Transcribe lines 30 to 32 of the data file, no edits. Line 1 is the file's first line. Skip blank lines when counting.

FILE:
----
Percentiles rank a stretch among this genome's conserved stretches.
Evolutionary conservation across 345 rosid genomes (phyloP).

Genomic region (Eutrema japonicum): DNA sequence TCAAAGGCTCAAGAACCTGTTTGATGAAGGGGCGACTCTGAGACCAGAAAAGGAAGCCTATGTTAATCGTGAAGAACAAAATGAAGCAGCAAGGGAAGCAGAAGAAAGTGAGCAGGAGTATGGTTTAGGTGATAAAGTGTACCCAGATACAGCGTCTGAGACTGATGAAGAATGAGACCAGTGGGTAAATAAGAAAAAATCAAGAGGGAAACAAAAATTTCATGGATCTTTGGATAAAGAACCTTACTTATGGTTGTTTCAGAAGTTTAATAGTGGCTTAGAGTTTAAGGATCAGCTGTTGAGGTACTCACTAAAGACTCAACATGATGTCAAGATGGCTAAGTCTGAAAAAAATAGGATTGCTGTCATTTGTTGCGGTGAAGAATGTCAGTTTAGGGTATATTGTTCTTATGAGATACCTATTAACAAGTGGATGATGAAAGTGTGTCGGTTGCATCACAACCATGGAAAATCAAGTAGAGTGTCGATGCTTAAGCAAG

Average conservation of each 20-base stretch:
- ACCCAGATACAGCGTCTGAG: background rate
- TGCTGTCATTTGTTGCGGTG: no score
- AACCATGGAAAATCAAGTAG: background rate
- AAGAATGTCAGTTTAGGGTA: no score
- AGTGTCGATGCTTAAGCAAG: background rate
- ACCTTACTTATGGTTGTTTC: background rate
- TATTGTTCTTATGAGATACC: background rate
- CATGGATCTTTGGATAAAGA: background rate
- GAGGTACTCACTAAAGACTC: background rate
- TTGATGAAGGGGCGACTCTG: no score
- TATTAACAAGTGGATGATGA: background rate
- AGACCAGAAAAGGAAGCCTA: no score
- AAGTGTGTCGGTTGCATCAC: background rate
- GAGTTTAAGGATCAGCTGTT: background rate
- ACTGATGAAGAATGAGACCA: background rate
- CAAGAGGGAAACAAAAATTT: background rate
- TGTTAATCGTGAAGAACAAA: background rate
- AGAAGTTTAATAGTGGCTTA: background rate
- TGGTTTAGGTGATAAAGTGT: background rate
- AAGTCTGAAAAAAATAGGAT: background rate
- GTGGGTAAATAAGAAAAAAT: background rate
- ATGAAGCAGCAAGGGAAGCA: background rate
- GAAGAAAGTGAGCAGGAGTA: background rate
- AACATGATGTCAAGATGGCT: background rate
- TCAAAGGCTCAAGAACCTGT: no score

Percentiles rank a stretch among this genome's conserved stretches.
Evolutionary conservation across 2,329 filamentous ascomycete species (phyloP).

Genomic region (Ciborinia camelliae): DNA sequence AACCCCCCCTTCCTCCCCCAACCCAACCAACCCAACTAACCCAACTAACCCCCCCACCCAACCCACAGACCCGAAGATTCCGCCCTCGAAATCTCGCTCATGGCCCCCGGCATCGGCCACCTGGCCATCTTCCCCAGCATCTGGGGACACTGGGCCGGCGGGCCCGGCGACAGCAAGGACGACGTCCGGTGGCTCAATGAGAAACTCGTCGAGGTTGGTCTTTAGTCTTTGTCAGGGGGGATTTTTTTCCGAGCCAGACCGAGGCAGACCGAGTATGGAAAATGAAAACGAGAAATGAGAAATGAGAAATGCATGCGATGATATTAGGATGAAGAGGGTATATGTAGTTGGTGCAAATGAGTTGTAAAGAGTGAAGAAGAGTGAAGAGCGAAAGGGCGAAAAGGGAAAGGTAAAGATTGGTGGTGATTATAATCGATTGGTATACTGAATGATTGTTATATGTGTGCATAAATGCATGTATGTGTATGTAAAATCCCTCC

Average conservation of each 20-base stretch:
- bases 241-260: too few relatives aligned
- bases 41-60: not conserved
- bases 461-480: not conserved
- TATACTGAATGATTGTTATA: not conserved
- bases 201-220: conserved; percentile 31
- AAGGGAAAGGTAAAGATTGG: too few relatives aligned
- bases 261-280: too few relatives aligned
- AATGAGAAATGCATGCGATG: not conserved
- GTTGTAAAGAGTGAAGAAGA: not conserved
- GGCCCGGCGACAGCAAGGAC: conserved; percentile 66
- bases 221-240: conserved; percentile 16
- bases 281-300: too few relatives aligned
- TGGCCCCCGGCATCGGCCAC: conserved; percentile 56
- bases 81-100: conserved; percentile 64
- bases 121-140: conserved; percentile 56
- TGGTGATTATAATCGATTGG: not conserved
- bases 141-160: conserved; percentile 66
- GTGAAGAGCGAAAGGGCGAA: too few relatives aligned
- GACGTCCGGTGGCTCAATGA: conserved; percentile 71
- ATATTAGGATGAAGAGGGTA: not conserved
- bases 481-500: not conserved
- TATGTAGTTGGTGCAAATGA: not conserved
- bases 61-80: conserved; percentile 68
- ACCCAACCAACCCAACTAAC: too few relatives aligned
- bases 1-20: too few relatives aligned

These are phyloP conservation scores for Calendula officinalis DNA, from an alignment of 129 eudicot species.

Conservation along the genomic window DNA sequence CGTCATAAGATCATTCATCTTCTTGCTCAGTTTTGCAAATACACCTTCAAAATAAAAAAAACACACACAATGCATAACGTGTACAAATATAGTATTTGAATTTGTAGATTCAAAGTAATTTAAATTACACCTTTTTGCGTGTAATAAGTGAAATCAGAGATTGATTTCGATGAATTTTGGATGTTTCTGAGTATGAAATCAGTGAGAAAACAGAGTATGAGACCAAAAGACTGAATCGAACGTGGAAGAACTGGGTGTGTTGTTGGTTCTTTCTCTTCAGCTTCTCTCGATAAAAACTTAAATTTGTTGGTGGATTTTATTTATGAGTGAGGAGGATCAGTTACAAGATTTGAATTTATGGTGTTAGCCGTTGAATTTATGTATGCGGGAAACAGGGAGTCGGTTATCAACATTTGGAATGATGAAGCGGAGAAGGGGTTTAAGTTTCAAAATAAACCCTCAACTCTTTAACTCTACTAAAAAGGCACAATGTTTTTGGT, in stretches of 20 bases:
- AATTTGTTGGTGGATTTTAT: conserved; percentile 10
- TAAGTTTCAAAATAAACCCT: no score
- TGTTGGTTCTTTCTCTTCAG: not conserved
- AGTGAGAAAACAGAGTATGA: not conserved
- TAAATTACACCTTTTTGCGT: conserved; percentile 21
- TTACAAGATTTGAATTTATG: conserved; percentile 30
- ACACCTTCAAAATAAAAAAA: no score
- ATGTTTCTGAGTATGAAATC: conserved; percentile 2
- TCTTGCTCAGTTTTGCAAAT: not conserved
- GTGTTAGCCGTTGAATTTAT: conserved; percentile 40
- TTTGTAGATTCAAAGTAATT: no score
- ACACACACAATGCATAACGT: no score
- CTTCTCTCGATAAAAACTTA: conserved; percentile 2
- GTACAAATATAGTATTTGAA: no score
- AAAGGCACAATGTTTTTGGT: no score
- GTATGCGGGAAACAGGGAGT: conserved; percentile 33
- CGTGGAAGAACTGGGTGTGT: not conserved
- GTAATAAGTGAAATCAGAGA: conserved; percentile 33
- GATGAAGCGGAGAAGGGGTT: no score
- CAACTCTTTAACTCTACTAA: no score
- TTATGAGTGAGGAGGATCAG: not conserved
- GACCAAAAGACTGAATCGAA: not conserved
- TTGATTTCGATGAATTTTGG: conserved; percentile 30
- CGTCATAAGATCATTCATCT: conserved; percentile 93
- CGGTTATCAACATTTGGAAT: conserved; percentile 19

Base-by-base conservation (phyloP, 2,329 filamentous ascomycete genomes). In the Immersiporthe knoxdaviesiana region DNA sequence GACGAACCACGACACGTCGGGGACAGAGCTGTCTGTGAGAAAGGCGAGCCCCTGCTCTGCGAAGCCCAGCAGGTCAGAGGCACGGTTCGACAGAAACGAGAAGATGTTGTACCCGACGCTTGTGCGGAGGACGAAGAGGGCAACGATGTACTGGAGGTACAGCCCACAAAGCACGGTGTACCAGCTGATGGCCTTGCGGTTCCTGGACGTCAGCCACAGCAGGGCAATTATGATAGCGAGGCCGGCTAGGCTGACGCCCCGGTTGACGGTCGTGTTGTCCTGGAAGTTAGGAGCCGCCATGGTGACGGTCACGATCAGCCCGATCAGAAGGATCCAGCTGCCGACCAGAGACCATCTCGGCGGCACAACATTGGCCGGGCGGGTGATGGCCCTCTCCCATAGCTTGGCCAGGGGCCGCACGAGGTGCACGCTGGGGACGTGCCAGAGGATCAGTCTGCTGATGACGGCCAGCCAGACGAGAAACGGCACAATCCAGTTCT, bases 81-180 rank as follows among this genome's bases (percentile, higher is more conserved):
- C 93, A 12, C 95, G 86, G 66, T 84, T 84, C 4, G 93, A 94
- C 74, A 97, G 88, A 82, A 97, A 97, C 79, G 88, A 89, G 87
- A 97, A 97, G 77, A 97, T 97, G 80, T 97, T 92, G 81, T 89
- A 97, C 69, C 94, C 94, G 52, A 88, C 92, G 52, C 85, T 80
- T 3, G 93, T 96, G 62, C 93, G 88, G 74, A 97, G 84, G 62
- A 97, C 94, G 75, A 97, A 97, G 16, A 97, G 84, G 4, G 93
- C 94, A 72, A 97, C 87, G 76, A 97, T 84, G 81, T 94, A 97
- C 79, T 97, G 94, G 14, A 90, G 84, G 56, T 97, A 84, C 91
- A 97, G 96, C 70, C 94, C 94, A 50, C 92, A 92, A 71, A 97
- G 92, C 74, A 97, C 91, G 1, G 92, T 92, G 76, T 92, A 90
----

Percentiles rank a stretch among this genome's conserved stretches.
Evolutionary conservation across 2,329 filamentous ascomycete species (phyloP).

Genomic region (Ciborinia camelliae): DNA sequence AACCCCCCCTTCCTCCCCCAACCCAACCAACCCAACTAACCCAACTAACCCCCCCACCCAACCCACAGACCCGAAGATTCCGCCCTCGAAATCTCGCTCATGGCCCCCGGCATCGGCCACCTGGCCATCTTCCCCAGCATCTGGGGACACTGGGCCGGCGGGCCCGGCGACAGCAAGGACGACGTCCGGTGGCTCAATGAGAAACTCGTCGAGGTTGGTCTTTAGTCTTTGTCAGGGGGGATTTTTTTCCGAGCCAGACCGAGGCAGACCGAGTATGGAAAATGAAAACGAGAAATGAGAAATGAGAAATGCATGCGATGATATTAGGATGAAGAGGGTATATGTAGTTGGTGCAAATGAGTTGTAAAGAGTGAAGAAGAGTGAAGAGCGAAAGGGCGAAAAGGGAAAGGTAAAGATTGGTGGTGATTATAATCGATTGGTATACTGAATGATTGTTATATGTGTGCATAAATGCATGTATGTGTATGTAAAATCCCTCC